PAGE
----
Chimpanzees and orangutans can experience a mid-life crisis just like humans, a study suggests. This is the finding from a new study, published in the Proceedings of the National Academy of Sciences of the USA, that set out to test the theory that the pattern of human well-being over a lifespan might have evolved in the common ancestors of humans and great apes.
Lessons Today's Banks Should Take from Great Depression Chicago
LONDON, 24 May 2016: New research from the University of Warwick serves as a warning to banks not to over invest in mortgages. The study was conducted by Dr Natacha Postel-Vinay who examined the state of banks in 1920s Chicago, the city which had the highest urban bank failure rate in the Great Depression.
Bereaved Parents Should Be Given Full Details About How to Reduce Sudden Infant Death Syndrome Risk
A new study indicates that health professionals should tell bereaved parents about what they could have done to reduce the risk of the sudden death of their baby. The University of Warwick research, funded by The National Institute of Health Research (NIHR), is thought to be the first of its kind in the UK and contradicts the current practice of many paediatricians who don't discuss risk factors for fear of causing grieving mothers and fathers additional upset.
Breast Cancer Detection Rates of Mammogram Readers Don't Decline over Time
A new study has found there is no decline over time in the accuracy of medical staff who analyse mammogram scans for indications of breast cancer. Research conducted at the University of Warwick investigated whether detection rates dropped towards the end of each batch of mammogram readings.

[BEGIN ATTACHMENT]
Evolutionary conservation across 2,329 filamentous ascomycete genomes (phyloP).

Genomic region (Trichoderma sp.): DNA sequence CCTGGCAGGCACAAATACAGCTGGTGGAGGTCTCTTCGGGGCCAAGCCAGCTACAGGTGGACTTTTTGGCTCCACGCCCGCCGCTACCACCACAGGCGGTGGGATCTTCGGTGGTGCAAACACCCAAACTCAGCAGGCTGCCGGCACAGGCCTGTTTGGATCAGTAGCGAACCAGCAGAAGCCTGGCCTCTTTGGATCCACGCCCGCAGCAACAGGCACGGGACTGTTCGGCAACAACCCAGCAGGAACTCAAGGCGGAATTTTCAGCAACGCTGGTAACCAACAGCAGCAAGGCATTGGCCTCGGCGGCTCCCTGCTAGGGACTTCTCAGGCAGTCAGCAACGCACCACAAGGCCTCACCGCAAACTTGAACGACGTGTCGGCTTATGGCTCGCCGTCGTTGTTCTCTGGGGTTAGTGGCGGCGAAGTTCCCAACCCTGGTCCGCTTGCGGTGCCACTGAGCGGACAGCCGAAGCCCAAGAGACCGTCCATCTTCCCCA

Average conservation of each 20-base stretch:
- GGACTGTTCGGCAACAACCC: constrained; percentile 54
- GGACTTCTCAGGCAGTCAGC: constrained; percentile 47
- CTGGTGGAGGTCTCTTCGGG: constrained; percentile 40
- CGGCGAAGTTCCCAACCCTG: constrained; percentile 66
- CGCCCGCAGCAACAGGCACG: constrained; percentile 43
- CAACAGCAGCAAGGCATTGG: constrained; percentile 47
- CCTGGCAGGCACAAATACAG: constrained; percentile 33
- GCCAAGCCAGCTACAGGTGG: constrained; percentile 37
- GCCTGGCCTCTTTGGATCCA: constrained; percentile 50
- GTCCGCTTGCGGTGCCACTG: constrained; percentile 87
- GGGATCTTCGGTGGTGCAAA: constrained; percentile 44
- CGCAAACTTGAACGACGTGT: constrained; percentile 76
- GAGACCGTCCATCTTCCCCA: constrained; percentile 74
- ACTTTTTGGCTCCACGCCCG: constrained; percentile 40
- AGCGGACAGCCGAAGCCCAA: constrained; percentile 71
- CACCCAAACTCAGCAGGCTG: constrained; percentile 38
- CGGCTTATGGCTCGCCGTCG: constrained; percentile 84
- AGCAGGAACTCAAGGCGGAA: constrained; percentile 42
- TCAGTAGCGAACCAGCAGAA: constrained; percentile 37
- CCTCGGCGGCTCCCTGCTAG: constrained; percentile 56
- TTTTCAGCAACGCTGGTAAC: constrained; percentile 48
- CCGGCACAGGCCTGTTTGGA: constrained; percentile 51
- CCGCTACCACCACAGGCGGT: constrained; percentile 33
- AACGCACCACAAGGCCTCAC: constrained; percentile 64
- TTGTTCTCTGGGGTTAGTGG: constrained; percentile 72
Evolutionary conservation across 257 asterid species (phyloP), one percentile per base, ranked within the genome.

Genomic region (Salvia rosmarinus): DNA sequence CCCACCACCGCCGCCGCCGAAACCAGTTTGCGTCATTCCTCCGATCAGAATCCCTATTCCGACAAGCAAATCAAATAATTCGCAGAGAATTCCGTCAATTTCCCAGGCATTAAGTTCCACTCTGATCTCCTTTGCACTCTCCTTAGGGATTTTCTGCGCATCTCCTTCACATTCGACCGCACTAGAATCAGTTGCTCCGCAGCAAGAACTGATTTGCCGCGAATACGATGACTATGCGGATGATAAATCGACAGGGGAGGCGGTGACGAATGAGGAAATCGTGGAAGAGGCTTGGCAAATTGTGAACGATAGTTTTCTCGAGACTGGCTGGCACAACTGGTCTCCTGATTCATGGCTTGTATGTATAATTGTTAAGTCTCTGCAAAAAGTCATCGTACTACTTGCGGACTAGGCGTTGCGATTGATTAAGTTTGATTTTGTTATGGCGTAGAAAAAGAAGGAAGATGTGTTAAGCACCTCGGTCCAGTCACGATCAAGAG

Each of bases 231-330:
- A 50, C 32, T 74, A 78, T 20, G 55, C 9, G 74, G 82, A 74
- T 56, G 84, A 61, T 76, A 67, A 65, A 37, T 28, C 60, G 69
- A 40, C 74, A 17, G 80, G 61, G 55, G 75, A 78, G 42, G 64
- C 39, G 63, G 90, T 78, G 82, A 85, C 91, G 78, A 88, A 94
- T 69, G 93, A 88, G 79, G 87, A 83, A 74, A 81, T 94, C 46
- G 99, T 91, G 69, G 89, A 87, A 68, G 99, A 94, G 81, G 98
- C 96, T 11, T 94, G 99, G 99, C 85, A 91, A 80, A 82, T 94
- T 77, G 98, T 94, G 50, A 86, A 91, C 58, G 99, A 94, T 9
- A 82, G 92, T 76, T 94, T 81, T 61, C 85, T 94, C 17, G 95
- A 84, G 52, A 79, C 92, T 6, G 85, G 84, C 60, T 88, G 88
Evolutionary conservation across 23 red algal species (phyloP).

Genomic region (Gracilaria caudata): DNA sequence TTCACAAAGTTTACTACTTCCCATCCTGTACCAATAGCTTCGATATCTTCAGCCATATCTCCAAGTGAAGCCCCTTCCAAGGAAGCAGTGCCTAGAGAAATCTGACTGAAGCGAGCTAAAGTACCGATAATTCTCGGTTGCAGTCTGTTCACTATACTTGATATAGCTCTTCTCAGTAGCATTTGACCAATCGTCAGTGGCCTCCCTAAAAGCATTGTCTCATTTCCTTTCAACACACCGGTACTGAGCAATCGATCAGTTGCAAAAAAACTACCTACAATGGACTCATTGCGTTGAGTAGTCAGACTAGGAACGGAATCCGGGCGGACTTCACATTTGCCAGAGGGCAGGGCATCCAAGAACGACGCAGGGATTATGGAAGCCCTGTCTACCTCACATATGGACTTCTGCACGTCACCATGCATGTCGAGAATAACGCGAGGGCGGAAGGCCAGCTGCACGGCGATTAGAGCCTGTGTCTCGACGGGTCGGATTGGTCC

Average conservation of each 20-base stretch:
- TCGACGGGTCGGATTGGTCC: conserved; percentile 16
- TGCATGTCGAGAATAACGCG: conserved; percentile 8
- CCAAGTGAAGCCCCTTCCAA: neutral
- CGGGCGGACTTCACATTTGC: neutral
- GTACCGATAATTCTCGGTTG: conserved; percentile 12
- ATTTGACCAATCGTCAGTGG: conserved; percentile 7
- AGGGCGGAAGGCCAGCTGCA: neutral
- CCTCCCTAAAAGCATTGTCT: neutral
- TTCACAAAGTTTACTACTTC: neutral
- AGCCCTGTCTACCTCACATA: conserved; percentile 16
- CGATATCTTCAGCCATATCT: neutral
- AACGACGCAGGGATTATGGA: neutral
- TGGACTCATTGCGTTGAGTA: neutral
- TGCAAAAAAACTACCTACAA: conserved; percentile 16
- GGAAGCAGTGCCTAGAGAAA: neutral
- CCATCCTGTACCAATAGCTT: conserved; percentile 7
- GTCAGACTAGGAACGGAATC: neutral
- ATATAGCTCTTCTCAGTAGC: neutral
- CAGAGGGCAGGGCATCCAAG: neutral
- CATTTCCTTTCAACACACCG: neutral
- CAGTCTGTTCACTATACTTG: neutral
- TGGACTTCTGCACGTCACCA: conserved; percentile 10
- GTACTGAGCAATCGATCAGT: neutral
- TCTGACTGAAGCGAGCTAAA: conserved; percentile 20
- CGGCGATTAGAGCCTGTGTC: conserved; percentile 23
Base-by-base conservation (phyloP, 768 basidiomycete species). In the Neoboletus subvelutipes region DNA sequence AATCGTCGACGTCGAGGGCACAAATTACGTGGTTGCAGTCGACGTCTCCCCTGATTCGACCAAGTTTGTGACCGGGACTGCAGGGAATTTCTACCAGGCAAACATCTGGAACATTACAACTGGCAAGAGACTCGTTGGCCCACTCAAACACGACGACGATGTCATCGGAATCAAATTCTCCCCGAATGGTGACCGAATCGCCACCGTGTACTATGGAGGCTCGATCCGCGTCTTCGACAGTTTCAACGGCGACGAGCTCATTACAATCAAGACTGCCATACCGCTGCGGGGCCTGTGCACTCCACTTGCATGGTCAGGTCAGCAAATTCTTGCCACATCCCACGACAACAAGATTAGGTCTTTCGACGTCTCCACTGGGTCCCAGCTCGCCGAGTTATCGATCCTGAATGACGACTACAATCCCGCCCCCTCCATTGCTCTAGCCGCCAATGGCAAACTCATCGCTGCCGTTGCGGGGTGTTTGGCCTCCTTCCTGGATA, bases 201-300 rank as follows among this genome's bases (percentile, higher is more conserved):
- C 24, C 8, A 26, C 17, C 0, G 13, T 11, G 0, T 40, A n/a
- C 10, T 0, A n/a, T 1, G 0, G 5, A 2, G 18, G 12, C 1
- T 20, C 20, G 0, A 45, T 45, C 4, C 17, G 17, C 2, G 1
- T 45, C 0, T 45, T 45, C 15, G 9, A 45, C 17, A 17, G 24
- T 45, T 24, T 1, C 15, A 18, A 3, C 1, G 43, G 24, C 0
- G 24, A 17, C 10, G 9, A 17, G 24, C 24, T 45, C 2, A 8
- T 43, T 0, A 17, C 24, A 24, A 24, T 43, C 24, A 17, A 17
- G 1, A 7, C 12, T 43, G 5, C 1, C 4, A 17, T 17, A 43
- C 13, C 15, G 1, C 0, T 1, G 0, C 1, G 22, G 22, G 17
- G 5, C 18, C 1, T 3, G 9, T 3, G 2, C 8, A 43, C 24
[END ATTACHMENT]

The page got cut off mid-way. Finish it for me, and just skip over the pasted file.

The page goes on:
Selection Pressures Push Plants over Adaption Cliff
New simulations by researchers at the University of Warwick and UCL's Institute of Archaeology of plant evolution over the last 3000 years have revealed an unexpected limit to how far useful crops can be pushed to adapt before they suffer population collapse. The result has significant implications for how growers, breeders and scientists help agriculture and horticulture respond to quickening climate change.
Quality Time Rather Than Study Time Improves Teens' Educational Aspirations
Teenagers who spend quality time with their parents are more likely to want to further their studies, according to research from the University of Warwick. Researchers found that adolescents who take part in cultural activities with their mother and father were more likely to aspire to continue their studies post-16 than those who didn't. This is compared to even those who attended homework clubs or participated in extra-curricular activities.
Parents Think Life Quality Is Worse for Teens And Adults Born Very Premature
Parents of very premature babies are more worried about their grown up children's lives than mothers and fathers whose babies were born full term. And the same new study indicates that those born very premature agree with their parents.
New Report Reveals Hundreds Still Dying in Detention
An ongoing culture of secrecy, poor access to specialist mental health services and a lack of high quality independent investigations has contributed to hundreds of non-natural deaths in detention, according to a new report by the Equality and Human Rights Commission.
Children Born Prematurely Are Disadvantaged at School And into Adulthood but Delaying School Entry May Not Be the Answer
Children born before 34 weeks gestation have poorer reading and maths skills than those born at full term, and the difficulties they experience at school continue to have effects into adulthood: by the age of 42, adults who were born prematurely have lower incomes and are less likely to own their own home than those born at full term.